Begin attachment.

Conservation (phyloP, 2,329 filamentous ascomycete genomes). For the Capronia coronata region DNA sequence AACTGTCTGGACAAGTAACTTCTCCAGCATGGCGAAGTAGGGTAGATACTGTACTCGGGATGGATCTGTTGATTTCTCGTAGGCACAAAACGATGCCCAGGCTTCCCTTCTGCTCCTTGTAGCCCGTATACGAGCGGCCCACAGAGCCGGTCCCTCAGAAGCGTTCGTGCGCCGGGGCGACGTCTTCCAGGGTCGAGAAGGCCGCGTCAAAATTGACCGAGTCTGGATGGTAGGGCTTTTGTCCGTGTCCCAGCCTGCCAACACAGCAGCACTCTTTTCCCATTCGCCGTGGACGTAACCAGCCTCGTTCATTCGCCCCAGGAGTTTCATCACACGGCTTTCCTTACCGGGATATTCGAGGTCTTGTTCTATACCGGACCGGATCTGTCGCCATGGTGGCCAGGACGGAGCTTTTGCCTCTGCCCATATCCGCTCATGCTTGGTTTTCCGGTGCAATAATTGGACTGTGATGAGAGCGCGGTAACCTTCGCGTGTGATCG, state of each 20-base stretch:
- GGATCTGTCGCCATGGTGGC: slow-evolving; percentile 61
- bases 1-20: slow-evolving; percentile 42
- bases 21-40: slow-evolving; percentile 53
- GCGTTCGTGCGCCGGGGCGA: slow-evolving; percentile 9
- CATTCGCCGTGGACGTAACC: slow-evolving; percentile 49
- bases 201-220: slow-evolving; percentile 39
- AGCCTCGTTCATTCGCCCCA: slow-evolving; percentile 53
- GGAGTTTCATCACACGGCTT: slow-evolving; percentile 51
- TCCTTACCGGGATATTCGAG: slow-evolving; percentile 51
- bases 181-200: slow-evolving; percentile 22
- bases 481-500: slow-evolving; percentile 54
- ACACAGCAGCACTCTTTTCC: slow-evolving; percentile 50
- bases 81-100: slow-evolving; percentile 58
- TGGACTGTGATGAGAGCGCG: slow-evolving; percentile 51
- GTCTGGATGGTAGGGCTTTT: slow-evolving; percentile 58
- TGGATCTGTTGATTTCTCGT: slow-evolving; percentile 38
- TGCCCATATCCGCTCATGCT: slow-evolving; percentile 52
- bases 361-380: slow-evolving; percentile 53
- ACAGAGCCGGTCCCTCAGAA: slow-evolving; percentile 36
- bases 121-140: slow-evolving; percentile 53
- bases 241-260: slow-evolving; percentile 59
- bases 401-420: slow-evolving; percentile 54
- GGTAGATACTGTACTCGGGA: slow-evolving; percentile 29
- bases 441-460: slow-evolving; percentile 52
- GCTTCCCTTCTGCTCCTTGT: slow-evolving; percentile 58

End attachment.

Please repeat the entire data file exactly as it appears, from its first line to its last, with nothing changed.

Conservation (phyloP, 2,329 filamentous ascomycete genomes). For the Capronia coronata region DNA sequence AACTGTCTGGACAAGTAACTTCTCCAGCATGGCGAAGTAGGGTAGATACTGTACTCGGGATGGATCTGTTGATTTCTCGTAGGCACAAAACGATGCCCAGGCTTCCCTTCTGCTCCTTGTAGCCCGTATACGAGCGGCCCACAGAGCCGGTCCCTCAGAAGCGTTCGTGCGCCGGGGCGACGTCTTCCAGGGTCGAGAAGGCCGCGTCAAAATTGACCGAGTCTGGATGGTAGGGCTTTTGTCCGTGTCCCAGCCTGCCAACACAGCAGCACTCTTTTCCCATTCGCCGTGGACGTAACCAGCCTCGTTCATTCGCCCCAGGAGTTTCATCACACGGCTTTCCTTACCGGGATATTCGAGGTCTTGTTCTATACCGGACCGGATCTGTCGCCATGGTGGCCAGGACGGAGCTTTTGCCTCTGCCCATATCCGCTCATGCTTGGTTTTCCGGTGCAATAATTGGACTGTGATGAGAGCGCGGTAACCTTCGCGTGTGATCG, state of each 20-base stretch:
- GGATCTGTCGCCATGGTGGC: slow-evolving; percentile 61
- bases 1-20: slow-evolving; percentile 42
- bases 21-40: slow-evolving; percentile 53
- GCGTTCGTGCGCCGGGGCGA: slow-evolving; percentile 9
- CATTCGCCGTGGACGTAACC: slow-evolving; percentile 49
- bases 201-220: slow-evolving; percentile 39
- AGCCTCGTTCATTCGCCCCA: slow-evolving; percentile 53
- GGAGTTTCATCACACGGCTT: slow-evolving; percentile 51
- TCCTTACCGGGATATTCGAG: slow-evolving; percentile 51
- bases 181-200: slow-evolving; percentile 22
- bases 481-500: slow-evolving; percentile 54
- ACACAGCAGCACTCTTTTCC: slow-evolving; percentile 50
- bases 81-100: slow-evolving; percentile 58
- TGGACTGTGATGAGAGCGCG: slow-evolving; percentile 51
- GTCTGGATGGTAGGGCTTTT: slow-evolving; percentile 58
- TGGATCTGTTGATTTCTCGT: slow-evolving; percentile 38
- TGCCCATATCCGCTCATGCT: slow-evolving; percentile 52
- bases 361-380: slow-evolving; percentile 53
- ACAGAGCCGGTCCCTCAGAA: slow-evolving; percentile 36
- bases 121-140: slow-evolving; percentile 53
- bases 241-260: slow-evolving; percentile 59
- bases 401-420: slow-evolving; percentile 54
- GGTAGATACTGTACTCGGGA: slow-evolving; percentile 29
- bases 441-460: slow-evolving; percentile 52
- GCTTCCCTTCTGCTCCTTGT: slow-evolving; percentile 58